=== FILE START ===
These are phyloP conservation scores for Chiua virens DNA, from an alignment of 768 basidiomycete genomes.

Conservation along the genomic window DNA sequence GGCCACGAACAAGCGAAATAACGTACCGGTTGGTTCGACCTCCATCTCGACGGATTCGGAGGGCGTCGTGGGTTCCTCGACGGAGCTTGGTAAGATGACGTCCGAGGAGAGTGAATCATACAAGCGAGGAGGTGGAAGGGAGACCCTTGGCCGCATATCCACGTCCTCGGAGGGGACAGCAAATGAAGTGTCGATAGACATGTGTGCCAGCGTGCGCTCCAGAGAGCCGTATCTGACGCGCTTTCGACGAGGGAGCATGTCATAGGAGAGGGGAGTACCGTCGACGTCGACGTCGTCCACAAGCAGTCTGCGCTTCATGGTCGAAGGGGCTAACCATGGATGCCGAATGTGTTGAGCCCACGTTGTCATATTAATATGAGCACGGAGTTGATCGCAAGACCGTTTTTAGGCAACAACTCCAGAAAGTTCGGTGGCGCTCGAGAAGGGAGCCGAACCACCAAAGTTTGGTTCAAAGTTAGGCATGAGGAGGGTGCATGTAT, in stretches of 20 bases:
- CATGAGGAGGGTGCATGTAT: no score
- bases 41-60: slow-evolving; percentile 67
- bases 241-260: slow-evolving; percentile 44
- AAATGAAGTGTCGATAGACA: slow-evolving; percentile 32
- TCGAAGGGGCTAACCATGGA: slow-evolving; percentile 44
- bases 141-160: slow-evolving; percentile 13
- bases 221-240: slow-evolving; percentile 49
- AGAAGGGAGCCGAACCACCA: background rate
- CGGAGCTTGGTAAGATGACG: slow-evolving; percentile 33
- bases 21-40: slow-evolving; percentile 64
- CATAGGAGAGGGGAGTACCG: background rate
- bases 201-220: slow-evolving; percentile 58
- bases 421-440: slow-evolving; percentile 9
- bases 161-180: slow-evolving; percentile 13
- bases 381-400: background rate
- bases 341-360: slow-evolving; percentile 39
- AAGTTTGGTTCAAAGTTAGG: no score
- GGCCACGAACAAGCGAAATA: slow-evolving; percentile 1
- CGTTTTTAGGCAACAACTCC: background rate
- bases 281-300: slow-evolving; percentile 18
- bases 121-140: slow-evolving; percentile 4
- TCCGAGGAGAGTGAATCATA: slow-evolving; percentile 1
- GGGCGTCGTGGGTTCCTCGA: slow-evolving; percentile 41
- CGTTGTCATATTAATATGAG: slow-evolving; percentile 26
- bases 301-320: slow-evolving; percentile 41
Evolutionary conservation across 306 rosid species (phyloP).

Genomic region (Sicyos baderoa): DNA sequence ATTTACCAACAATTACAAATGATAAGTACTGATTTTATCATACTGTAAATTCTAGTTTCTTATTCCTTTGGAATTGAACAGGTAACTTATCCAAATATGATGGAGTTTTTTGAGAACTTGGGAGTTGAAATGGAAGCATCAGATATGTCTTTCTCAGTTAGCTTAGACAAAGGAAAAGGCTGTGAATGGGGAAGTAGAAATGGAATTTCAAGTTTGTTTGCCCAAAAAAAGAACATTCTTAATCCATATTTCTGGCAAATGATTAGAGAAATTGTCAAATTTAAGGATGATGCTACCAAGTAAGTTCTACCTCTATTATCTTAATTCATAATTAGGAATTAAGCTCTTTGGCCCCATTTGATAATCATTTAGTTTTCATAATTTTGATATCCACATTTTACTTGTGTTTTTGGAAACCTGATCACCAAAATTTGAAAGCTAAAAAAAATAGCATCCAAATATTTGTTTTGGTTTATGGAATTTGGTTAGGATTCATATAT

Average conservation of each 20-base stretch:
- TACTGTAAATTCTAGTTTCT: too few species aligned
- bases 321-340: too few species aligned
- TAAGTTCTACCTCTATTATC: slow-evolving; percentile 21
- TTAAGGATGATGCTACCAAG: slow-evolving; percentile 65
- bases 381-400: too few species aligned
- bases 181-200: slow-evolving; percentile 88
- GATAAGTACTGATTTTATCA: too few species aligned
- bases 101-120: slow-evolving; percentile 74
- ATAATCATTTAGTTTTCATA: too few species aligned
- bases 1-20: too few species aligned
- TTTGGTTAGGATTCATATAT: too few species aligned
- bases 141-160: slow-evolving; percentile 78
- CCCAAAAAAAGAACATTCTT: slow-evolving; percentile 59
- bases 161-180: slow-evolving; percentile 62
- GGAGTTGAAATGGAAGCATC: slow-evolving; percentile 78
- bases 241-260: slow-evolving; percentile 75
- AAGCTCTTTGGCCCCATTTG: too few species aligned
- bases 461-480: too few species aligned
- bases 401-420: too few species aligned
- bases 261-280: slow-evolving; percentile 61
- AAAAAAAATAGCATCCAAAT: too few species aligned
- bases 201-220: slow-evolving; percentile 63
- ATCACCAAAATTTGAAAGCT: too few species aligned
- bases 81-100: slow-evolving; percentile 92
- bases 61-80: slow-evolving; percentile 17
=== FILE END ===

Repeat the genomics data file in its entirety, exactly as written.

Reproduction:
These are phyloP conservation scores for Chiua virens DNA, from an alignment of 768 basidiomycete genomes.

Conservation along the genomic window DNA sequence GGCCACGAACAAGCGAAATAACGTACCGGTTGGTTCGACCTCCATCTCGACGGATTCGGAGGGCGTCGTGGGTTCCTCGACGGAGCTTGGTAAGATGACGTCCGAGGAGAGTGAATCATACAAGCGAGGAGGTGGAAGGGAGACCCTTGGCCGCATATCCACGTCCTCGGAGGGGACAGCAAATGAAGTGTCGATAGACATGTGTGCCAGCGTGCGCTCCAGAGAGCCGTATCTGACGCGCTTTCGACGAGGGAGCATGTCATAGGAGAGGGGAGTACCGTCGACGTCGACGTCGTCCACAAGCAGTCTGCGCTTCATGGTCGAAGGGGCTAACCATGGATGCCGAATGTGTTGAGCCCACGTTGTCATATTAATATGAGCACGGAGTTGATCGCAAGACCGTTTTTAGGCAACAACTCCAGAAAGTTCGGTGGCGCTCGAGAAGGGAGCCGAACCACCAAAGTTTGGTTCAAAGTTAGGCATGAGGAGGGTGCATGTAT, in stretches of 20 bases:
- CATGAGGAGGGTGCATGTAT: no score
- bases 41-60: slow-evolving; percentile 67
- bases 241-260: slow-evolving; percentile 44
- AAATGAAGTGTCGATAGACA: slow-evolving; percentile 32
- TCGAAGGGGCTAACCATGGA: slow-evolving; percentile 44
- bases 141-160: slow-evolving; percentile 13
- bases 221-240: slow-evolving; percentile 49
- AGAAGGGAGCCGAACCACCA: background rate
- CGGAGCTTGGTAAGATGACG: slow-evolving; percentile 33
- bases 21-40: slow-evolving; percentile 64
- CATAGGAGAGGGGAGTACCG: background rate
- bases 201-220: slow-evolving; percentile 58
- bases 421-440: slow-evolving; percentile 9
- bases 161-180: slow-evolving; percentile 13
- bases 381-400: background rate
- bases 341-360: slow-evolving; percentile 39
- AAGTTTGGTTCAAAGTTAGG: no score
- GGCCACGAACAAGCGAAATA: slow-evolving; percentile 1
- CGTTTTTAGGCAACAACTCC: background rate
- bases 281-300: slow-evolving; percentile 18
- bases 121-140: slow-evolving; percentile 4
- TCCGAGGAGAGTGAATCATA: slow-evolving; percentile 1
- GGGCGTCGTGGGTTCCTCGA: slow-evolving; percentile 41
- CGTTGTCATATTAATATGAG: slow-evolving; percentile 26
- bases 301-320: slow-evolving; percentile 41
Evolutionary conservation across 306 rosid species (phyloP).

Genomic region (Sicyos baderoa): DNA sequence ATTTACCAACAATTACAAATGATAAGTACTGATTTTATCATACTGTAAATTCTAGTTTCTTATTCCTTTGGAATTGAACAGGTAACTTATCCAAATATGATGGAGTTTTTTGAGAACTTGGGAGTTGAAATGGAAGCATCAGATATGTCTTTCTCAGTTAGCTTAGACAAAGGAAAAGGCTGTGAATGGGGAAGTAGAAATGGAATTTCAAGTTTGTTTGCCCAAAAAAAGAACATTCTTAATCCATATTTCTGGCAAATGATTAGAGAAATTGTCAAATTTAAGGATGATGCTACCAAGTAAGTTCTACCTCTATTATCTTAATTCATAATTAGGAATTAAGCTCTTTGGCCCCATTTGATAATCATTTAGTTTTCATAATTTTGATATCCACATTTTACTTGTGTTTTTGGAAACCTGATCACCAAAATTTGAAAGCTAAAAAAAATAGCATCCAAATATTTGTTTTGGTTTATGGAATTTGGTTAGGATTCATATAT

Average conservation of each 20-base stretch:
- TACTGTAAATTCTAGTTTCT: too few species aligned
- bases 321-340: too few species aligned
- TAAGTTCTACCTCTATTATC: slow-evolving; percentile 21
- TTAAGGATGATGCTACCAAG: slow-evolving; percentile 65
- bases 381-400: too few species aligned
- bases 181-200: slow-evolving; percentile 88
- GATAAGTACTGATTTTATCA: too few species aligned
- bases 101-120: slow-evolving; percentile 74
- ATAATCATTTAGTTTTCATA: too few species aligned
- bases 1-20: too few species aligned
- TTTGGTTAGGATTCATATAT: too few species aligned
- bases 141-160: slow-evolving; percentile 78
- CCCAAAAAAAGAACATTCTT: slow-evolving; percentile 59
- bases 161-180: slow-evolving; percentile 62
- GGAGTTGAAATGGAAGCATC: slow-evolving; percentile 78
- bases 241-260: slow-evolving; percentile 75
- AAGCTCTTTGGCCCCATTTG: too few species aligned
- bases 461-480: too few species aligned
- bases 401-420: too few species aligned
- bases 261-280: slow-evolving; percentile 61
- AAAAAAAATAGCATCCAAAT: too few species aligned
- bases 201-220: slow-evolving; percentile 63
- ATCACCAAAATTTGAAAGCT: too few species aligned
- bases 81-100: slow-evolving; percentile 92
- bases 61-80: slow-evolving; percentile 17